Category: telling history

Published in the December 2010 online issue of Underground Voices.


Railroad Bill

I’m putting up some  collections of folk tunes I’ve been working on for a while – they’re going up as “pages” rather than posts – but I think this one deserves its own actual post, not only because hearing “Railroad Bill” being picked on the guitar is one of my earliest memories, but also because my great-grandmother, who spent most of her life in Lowndes County, AL, wrote about Railroad Bill in her memoirs.  She writes,

Railroad Bill was a young black man that could board a train without being seen until he stepped out of nowhere and robbed the baggage coach and sometimes the passengers of the train and then vanish completely. It was said that he was invisible. Posses would be close on his track and all at once they would lose him. Even the blood hounds could not track him down.

This was in the gay nineties when the young people were happy and singing “After the Ball,” “Two Little Girls in Blue,” and other popular songs of the day. Then someone would ride up and announce that Railroad Bill had just robbed the North or South bound train and had vanished with the loot. Everyone began trembling and wondering if he would come by and harm them. Railroad Bill had become notorious.

I was a small child about 8 or 10 years old and hung around Papa’s store and post office. Men would gather from miles around to meet the mail which was due at eleven o’clock from Claiborne by way of Perdue Hill and Monroeville, from Beuna Vista by way of Burnt Corn and from Evergreen by way of Belleville. The heaviest mail came from Evergreen as the only railroad came through there. It was interesting to hear the news from surrounding communities, and every week or so, the mail carrier would come with the news that Railroad Bill had thrown loot off the train. One time it was a box of meal that weighed a hundred pounds, other times it would be a barrel of sugar, a barrel of flour or other goods. At times someone would get a glimpse of Bill as he dropped from the moving train.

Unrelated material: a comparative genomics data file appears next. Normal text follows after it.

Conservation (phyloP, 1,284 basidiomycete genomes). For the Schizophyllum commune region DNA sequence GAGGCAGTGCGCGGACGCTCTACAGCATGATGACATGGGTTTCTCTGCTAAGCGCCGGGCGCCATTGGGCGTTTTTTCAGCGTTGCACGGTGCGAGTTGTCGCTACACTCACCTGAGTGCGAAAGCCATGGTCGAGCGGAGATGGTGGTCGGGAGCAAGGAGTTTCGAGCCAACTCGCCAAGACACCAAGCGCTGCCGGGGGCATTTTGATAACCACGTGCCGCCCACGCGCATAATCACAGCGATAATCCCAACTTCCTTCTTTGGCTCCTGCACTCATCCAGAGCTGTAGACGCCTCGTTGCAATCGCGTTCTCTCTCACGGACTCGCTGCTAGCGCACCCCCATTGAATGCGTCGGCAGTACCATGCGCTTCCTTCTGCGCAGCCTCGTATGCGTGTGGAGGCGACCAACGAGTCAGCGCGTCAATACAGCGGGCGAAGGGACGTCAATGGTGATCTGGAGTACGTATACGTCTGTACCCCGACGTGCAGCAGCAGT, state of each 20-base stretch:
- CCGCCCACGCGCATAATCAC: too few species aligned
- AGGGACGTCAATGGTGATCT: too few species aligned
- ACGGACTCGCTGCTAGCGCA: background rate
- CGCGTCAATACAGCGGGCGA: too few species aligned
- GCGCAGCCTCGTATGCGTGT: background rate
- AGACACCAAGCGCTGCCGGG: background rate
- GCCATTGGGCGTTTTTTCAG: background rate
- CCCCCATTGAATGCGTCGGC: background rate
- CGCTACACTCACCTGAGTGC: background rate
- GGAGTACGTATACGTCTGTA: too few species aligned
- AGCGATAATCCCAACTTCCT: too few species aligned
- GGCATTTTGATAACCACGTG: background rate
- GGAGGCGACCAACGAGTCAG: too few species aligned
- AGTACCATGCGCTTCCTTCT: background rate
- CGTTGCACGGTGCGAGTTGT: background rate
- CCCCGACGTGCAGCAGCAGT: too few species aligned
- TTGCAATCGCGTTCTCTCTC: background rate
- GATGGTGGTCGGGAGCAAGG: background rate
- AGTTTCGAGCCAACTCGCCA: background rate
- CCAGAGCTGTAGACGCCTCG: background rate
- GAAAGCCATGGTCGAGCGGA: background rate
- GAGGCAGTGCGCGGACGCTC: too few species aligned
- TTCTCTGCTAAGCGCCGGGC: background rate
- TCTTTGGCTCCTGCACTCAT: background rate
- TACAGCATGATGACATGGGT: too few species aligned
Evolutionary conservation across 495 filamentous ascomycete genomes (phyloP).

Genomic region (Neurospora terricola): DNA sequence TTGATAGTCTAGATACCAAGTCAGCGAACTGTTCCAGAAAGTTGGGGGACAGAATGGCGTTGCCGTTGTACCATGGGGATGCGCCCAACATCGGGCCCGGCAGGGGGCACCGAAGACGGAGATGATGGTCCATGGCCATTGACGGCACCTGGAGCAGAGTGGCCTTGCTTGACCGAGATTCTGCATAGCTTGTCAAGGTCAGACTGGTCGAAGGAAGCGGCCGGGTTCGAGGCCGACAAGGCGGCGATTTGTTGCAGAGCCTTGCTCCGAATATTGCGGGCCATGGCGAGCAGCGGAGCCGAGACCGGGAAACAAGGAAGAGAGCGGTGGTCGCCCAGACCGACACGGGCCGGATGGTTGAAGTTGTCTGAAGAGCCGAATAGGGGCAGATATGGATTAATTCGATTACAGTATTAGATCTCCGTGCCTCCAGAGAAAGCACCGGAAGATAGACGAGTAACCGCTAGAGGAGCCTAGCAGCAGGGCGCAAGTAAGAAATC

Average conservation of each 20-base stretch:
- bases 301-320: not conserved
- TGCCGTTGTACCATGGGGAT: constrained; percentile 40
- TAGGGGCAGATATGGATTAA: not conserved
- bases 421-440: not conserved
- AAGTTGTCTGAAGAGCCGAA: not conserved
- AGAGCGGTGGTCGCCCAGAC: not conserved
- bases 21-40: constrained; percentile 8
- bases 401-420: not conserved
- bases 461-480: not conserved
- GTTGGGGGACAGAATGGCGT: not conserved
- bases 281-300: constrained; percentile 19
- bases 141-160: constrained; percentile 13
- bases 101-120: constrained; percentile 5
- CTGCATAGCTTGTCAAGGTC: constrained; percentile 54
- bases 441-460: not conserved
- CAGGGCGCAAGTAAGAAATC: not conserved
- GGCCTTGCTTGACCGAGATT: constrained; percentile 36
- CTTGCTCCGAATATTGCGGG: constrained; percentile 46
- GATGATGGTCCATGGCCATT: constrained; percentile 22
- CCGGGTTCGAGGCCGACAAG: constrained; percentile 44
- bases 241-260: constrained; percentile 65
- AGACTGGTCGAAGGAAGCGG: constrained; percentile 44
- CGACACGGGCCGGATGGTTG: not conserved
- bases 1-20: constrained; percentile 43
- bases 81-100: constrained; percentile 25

Life was brutally harsh for settlers and outlaws alike, and after many such mysterious crimes committed by Railroad Bill from Mobile to Montgomery, a reward was offered for him “dead or alive.”

A posse was gathered in a store to make plans for tracking Bill down. While they were in the front of the store talking over their plans one man who was late came in the back door with his pass key. There sat Railroad Bill on a barrel listening to the men making the plans for his capture. He failed to hear the man enter, and the man quickly drew his gun and shot Railroad Bill. The railroad company had him embalmed and put him on the train, on a day announced and stopped at every station between Mobile and Montgomery and charged $.25 for each person to look at him. Two of my brothers went to see him.

Railroad Bill was so notorious at that time that a song was written about him, but all I can remember of the song, the closing sentence which said: “and that was the last of Railroad Bill.”


Crooked Still – Railroad Bill

Doc Watson and David Holt at Merlefest ’08 – Railroad Bill

some guy on youtube picking Railroad Bill, Freight Train, Make Me a Pallet

The Mudcat Cafe discussion on Railroad Bill (if you are into folk tales and folk music and you don’t know this site, go there NOW)


page links to Shule AgraSt James Hospital, the Trooper and the Maid, Omie Wise

So my new shrink thinks I have PTSD, and I don’t know if she’s right or not, but I do know that if I have it, the Army didn’t give it to me.  I was good at being a soldier because constantly scanning the horizon and imagining the worst-case scenario and thinking tactically was already second nature to me.  Anyway, this most recent bout of therapy has me thinking about the Army a good bit lately, and pulling out some old tidbits from the “writing fodder” folder to polish up. This one isn’t polished yet, and this one does in fact have an epilogue that it didn’t have when I originally sketched it out in 2008.  But “what really happened” isn’t really the point anyway, not in stories, and not in trauma either.  I have this gigantic complicated theory about trauma and about PTSD being an illness of time and it involves Tim O’Brien and Emily Dickinson and Deleuze and Guattari and it’s probably utter trash.  But I do remain convinced that the exact order of events, the exact details, isn’t finally the important part when you’re talking about the kind of story or event that can shape, or end, or save, or change, a life.  What matters is that the story makes you feel, that it interrupts and reroutes temporality and touches something from another time and space – and it makes that something irrupt into the supposedly seamless surface of the this/now and makes things go inside out a little bit. So it’s alright that this story is (now, due to a different type of irruption of time/space) not (any longer) exactly true.